HSRL data can be a little confusing to make sense of when you first see it, so realize that scientists plot the data out in a horizontal strip with the passage of time on the upper x axis (the numbers with the UT units) and the latitude and longitude on the lower x axis. Altitude is shown on the y-axis. The two images below should help you see how the strips of data relate to the trapezoidal flight paths


July 1st Flight

July 22nd Flight

Text by Adam Voiland. Flight video from P3-B camera. Flight path visualization from the SVS. Data charts from the July 1st and July 22nd HSRL flight reports.

Listen to the Sound of a Ship's Hull Gouging Through First-Year Ice

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What on Earth was that grinding, thudding, scraping sound? No, it wasn’t astronauts clumping around on the Space Station, a washing machine in the midst of a cycle, or space dust hammering the Space Shuttle. It was actually the Coast Guard’s newest and most technologically advanced ice breaker — the Healy — barreling through thin, first-year ice in the Chukchi Sea north of Alaska. (Multiyear ice tends to be less briny and have more air bubbles than first-year ice.) NASA science writer Kathryn Hansen is on board as part of the ICESCAPE mission, and she had this to say about the sound:

On July 7, I took a trip down into the bowels of the Healy’s bow to record the sound of the ship’s hull pummeling through thin, first-year ice (mp3 above). The rhythm and crescendos reminded me of the percussion section of an amateur orchestra.

Interestingly, icebreaking sounds completely different depending on your location in the ship. From outside on the ship’s deck you can hear the ice cracking and ocean water rushing in to fill the void. From inside in the science lounge, add the effect of vibrating bookshelves and the demise of items not properly secured.

These sounds (not to mention the earthquake-like movement) eventually blend into the background and sleep comes easily. The strange part will be returning home at the end of the month to a “quiet and still” life in the city.

By now you might be wondering, how much ice can the Healy break? Cruising at 3 knots, the ship is rated to break 4.5 feet of ice. By backing and ramming, the ship can break through 8 feet. Breaking thicker ice is possible but would take more time.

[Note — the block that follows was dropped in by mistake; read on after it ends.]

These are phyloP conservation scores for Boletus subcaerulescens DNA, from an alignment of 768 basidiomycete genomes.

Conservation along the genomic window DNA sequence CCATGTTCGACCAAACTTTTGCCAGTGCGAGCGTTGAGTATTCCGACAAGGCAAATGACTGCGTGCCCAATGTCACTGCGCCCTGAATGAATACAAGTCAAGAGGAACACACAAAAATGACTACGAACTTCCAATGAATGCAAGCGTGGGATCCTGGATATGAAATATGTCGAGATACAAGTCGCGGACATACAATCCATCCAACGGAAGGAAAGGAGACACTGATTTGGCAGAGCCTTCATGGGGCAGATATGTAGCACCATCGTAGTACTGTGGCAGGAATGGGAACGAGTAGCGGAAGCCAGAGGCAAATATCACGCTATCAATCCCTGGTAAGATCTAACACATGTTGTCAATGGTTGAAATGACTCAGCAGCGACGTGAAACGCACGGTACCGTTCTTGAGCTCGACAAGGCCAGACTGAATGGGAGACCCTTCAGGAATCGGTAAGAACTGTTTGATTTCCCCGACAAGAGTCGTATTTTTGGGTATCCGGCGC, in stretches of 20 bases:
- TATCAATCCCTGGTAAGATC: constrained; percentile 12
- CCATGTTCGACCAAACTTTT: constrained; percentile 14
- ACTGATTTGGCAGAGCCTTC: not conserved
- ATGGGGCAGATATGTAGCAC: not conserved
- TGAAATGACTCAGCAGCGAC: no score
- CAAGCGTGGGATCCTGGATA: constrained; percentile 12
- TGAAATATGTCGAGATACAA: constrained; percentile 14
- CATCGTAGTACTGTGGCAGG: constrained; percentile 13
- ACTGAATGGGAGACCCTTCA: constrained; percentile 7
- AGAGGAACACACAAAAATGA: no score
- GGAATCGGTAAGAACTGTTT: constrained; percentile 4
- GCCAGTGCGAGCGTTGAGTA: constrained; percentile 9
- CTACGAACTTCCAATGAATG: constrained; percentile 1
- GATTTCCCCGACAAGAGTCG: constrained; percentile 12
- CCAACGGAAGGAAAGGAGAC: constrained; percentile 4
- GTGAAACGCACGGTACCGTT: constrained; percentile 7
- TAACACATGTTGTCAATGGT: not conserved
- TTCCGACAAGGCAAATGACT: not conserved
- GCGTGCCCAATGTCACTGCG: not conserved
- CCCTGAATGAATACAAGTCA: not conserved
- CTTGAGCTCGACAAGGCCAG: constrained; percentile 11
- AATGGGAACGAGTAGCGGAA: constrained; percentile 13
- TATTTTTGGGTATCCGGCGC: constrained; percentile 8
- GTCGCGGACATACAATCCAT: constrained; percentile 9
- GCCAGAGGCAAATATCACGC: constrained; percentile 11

Hansen has also filed a few web videos about the expedition featuring interviews with ICESCAPE Project Scientist Kevin Arrigo and Karen Frey of Clark University that are worth checking out.

Researchers Release Longest Single-Satellite Aerosol Record to Date

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With the help of measurements from a now
defunct satellite called SeaWifs, researchers from NASA’s Goddard Space Flight Center, led by Christina Hsu, have developed the longest single-satellite global record of aerosols to date. (Not sure what an aerosol is or what it has to do with the climate? Read this.)

The SeaWiFS aerosol record runs between 1997 and 2010 and will complement existing records from the MISR and MODIS instruments. Since these two important records don’t agree particularly well over land, scientists hope that  data from other outside sensors like SeaWiFS might help resolve some of the discrepancies and reduce the overall uncertainty in the aerosol portion of climate models.

The SeaWiFS record isn’t the only new tool coming online for aerosol climatologists. In October, a new satellite, the NPOESS Preparatory Project (NPP) will deliver a scanning radiometer called VIIRS into space that will also measure the ubiquitous particles. (Another mission launched in March, Glory, would have helped measure aerosols, but it never reached orbit because of a catastrophic problem with its rocket.)

Patching the VIIRS data together with the older datasets won’t necessarily be easy, but building long-running datasets that span decades  — the purpose of many of the satellites that are part of NASA’s Earth Observing System — is the key to getting climate change science right.



Top image of aerosol types (volcanic ash, pollen, sea salt, and soot) was published originally by the Earth Observatory.  SeaWiFS’s 13-years aerosol record for Washington DC was originally published here.
Peaks show times when aerosols are more abundant. The annual cycle is due to air stagnation in the summer. Text by Adam Voiland.

Research Roundup: Plane-Punched Clouds, the Sahel and More

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Plane-Punched Clouds
Here’s a bit of news that ufologists may not like to hear. A new study offers more evidence that airplanes produce the saucer-shaped cloud formations that atmospheric scientists call “hole-punch clouds.” The researchers — including Langley-based Patrick Minnis — found that planes seed the unusual clouds by supercooling air in the wake of propellers and wing tips. The chilled air generates tiny ice droplets that can lead to snow or rainfall. If the precipitation falls quickly enough and the cloud is thin, hole-punch clouds can form. Cloud-punching planes don’t produce enough extra precipitation to impact the global climate, the lead author of the study said, but the effect is widespread. The same process, the Earth Observatory pointed out in 2009, can create narrow “canal clouds” as well.

The Slippery Sahel